Sarnia councillors are still at odds about whether to use paper ballots in next year’s municipal election.
They recently requested a staff report on the feasibility of adding the option of paper ballots, but having them counted by volunteers instead of costly tabulating machines.
Council had earlier agreed to use Internet-only voting for the 2022 election, based largely an estimated savings of $200,000.
Michelle Parks, who was part of an election committee appointed by council, requested the Internet-and-paper hybrid model at the March 22 meeting.
“I realize that $200,000 sounds like an awful lot of money, but when you put it into perspective, it’s very minimal considering the percentage of eligible voters that prefer voting in the traditional paper ballot way,” she told council.
“I just don’t want those people’s voices not to be heard.”
In a public survey last year, 255 respondents said they favoured Internet voting, 247 wanted traditional paper ballots at polling stations, and 146 liked mail-in ballots.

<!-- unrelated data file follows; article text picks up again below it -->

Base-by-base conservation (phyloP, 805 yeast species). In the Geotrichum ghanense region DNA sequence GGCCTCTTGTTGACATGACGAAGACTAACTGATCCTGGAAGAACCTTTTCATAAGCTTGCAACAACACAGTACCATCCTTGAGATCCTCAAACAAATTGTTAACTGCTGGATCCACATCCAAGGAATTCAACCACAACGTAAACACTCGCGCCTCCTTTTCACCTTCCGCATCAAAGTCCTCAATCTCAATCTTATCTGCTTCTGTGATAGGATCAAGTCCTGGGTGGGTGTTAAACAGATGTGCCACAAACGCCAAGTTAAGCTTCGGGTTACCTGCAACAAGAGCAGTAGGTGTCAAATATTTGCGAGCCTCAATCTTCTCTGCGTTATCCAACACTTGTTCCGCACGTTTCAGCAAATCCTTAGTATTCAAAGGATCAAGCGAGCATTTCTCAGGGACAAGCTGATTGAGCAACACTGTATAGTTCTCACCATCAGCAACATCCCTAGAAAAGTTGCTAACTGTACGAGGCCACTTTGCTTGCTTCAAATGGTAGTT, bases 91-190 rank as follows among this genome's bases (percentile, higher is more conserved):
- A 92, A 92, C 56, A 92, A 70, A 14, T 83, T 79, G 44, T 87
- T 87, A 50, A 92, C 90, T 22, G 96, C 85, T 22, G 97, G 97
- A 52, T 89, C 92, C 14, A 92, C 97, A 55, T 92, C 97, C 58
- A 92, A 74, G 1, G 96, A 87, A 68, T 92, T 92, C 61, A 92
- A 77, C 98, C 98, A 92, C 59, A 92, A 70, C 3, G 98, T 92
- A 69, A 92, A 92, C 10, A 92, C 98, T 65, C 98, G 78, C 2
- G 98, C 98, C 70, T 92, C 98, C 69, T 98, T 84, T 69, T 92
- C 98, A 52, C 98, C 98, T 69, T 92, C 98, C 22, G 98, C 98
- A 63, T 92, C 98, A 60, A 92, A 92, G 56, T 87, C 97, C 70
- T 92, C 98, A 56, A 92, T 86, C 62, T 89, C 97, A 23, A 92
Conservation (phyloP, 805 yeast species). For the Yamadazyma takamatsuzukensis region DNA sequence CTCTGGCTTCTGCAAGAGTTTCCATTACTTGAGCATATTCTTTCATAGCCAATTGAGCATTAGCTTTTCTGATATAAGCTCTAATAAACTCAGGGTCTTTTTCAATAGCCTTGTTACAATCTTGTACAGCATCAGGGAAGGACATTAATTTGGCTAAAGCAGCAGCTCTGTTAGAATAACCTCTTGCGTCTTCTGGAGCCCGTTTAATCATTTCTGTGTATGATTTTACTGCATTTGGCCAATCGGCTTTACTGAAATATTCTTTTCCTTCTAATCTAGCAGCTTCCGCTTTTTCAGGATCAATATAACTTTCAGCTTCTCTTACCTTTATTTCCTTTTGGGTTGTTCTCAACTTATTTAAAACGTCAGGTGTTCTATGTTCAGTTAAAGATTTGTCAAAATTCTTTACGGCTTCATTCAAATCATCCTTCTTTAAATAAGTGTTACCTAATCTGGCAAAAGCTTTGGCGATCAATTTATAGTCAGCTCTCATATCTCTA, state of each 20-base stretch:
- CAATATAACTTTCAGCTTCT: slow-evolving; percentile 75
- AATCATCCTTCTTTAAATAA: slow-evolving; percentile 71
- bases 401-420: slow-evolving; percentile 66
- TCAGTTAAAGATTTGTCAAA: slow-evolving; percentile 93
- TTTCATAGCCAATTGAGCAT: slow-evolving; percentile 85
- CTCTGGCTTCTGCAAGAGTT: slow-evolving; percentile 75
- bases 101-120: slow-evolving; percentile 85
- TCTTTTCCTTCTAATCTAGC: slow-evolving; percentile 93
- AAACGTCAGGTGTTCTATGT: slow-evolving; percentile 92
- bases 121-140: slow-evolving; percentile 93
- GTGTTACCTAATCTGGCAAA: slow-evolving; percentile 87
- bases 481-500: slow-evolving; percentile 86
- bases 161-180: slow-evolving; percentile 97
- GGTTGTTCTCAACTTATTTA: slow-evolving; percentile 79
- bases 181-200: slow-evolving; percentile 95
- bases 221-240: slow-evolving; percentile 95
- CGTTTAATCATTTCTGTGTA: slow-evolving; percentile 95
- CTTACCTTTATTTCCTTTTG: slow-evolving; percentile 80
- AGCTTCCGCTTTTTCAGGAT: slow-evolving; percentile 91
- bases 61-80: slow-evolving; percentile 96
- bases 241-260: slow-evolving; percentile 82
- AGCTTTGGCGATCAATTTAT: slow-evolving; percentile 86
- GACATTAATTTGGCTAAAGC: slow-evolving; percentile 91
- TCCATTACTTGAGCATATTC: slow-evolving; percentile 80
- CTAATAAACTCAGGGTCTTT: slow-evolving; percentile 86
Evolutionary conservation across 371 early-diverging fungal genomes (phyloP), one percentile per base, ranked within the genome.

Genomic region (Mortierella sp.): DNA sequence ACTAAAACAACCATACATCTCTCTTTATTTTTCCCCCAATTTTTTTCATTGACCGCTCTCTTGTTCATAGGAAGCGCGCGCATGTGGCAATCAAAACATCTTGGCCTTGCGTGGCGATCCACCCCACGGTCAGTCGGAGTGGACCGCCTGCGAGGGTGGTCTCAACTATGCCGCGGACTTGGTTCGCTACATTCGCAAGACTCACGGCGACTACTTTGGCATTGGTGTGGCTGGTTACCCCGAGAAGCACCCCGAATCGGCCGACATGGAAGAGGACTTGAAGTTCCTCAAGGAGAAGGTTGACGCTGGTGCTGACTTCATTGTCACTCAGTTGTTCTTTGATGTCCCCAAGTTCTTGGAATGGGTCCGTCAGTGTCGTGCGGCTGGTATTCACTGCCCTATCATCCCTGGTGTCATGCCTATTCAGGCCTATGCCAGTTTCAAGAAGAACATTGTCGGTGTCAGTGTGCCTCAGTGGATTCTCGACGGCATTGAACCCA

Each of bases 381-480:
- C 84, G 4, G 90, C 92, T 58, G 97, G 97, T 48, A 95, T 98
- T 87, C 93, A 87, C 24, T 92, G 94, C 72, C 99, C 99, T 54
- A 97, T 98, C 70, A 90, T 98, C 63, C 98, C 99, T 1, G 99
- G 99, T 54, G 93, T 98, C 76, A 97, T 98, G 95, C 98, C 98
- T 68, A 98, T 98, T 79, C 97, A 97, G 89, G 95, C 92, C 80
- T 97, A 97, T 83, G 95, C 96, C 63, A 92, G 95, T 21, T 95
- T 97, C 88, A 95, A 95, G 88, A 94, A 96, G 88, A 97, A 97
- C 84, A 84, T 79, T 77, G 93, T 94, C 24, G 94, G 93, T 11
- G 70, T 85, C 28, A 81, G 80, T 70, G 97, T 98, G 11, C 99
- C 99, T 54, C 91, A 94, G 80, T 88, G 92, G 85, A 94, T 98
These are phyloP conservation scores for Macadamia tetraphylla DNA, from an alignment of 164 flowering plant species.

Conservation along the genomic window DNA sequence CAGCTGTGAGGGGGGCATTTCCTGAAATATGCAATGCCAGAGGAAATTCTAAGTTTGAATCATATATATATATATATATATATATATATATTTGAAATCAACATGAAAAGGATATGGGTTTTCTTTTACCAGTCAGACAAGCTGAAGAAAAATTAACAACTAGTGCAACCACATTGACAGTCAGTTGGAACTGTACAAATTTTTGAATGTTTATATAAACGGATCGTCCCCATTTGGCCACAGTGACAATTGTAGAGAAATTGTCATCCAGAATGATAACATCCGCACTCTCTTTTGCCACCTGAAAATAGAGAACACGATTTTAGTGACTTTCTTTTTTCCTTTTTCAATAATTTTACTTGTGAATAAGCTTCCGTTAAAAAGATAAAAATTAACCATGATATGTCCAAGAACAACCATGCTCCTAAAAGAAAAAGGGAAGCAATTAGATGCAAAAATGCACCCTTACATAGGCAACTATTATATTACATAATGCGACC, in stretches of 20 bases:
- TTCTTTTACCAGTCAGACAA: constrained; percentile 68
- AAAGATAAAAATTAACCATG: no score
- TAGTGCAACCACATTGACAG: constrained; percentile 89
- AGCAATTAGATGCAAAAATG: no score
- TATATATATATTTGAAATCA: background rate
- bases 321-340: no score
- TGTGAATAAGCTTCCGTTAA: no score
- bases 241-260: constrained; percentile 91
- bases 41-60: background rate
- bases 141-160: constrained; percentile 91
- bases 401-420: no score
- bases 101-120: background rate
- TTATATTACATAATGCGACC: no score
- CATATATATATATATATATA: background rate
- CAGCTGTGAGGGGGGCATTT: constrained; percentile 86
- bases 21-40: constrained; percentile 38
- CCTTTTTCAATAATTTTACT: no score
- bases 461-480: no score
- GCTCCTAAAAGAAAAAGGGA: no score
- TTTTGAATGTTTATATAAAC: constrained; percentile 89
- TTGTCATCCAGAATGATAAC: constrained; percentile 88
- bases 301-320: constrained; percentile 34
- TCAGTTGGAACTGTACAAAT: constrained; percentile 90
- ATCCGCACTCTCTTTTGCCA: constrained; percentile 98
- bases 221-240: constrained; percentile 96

Supporting a new staff report were councillors Nathan Colquhoun, Mike Stark, George Vandenberg, Brian White and Terry Burrell.
Opposed were Mayor Mike Bradley, Coun Margaret Bird, and Coun. Bill Dennis, who had proposed adoption of the hybrid model.
City Clerk Amy Burkhart said paper ballots can be tabulated by hand, but the results might not be timely.
“We have no way, really, to predict how many people will actually cast a vote using a paper ballot,” she said. “For accuracy, I do recommend vote counting equipment.”
Sarnia first tried electronic voting in the 2018, when residents used the Internet and telephones to select a mayor, councillors and school trustees.
A few locations were set up to provide in-person assistance to anyone uncertain about the technology.
Voter turnout rose to 48.9% from 37.1%, the highest in more than two decades.
A follow-up survey found 83% were satisfied with the process.
Though no evidence of anything suspicious in the last election has surfaced, councillors Dennis and Bird say online voting remains vulnerable to tampering.
“It definitely does not offer safety and confidentiality without any risks, and that is something the voters deserve and we must provide for them,” Bird said.
Dennis said the strong voter turnout was a response to the previous council.
“Bottom line – the majority of the public wanted change on council and expressed this with their vote, despite the fact that they wanted paper ballots,” he said.
“Some citizens have told me they believe this a way to put your finger on the scale. We do not want our citizens to feel our democracy is being manipulated.”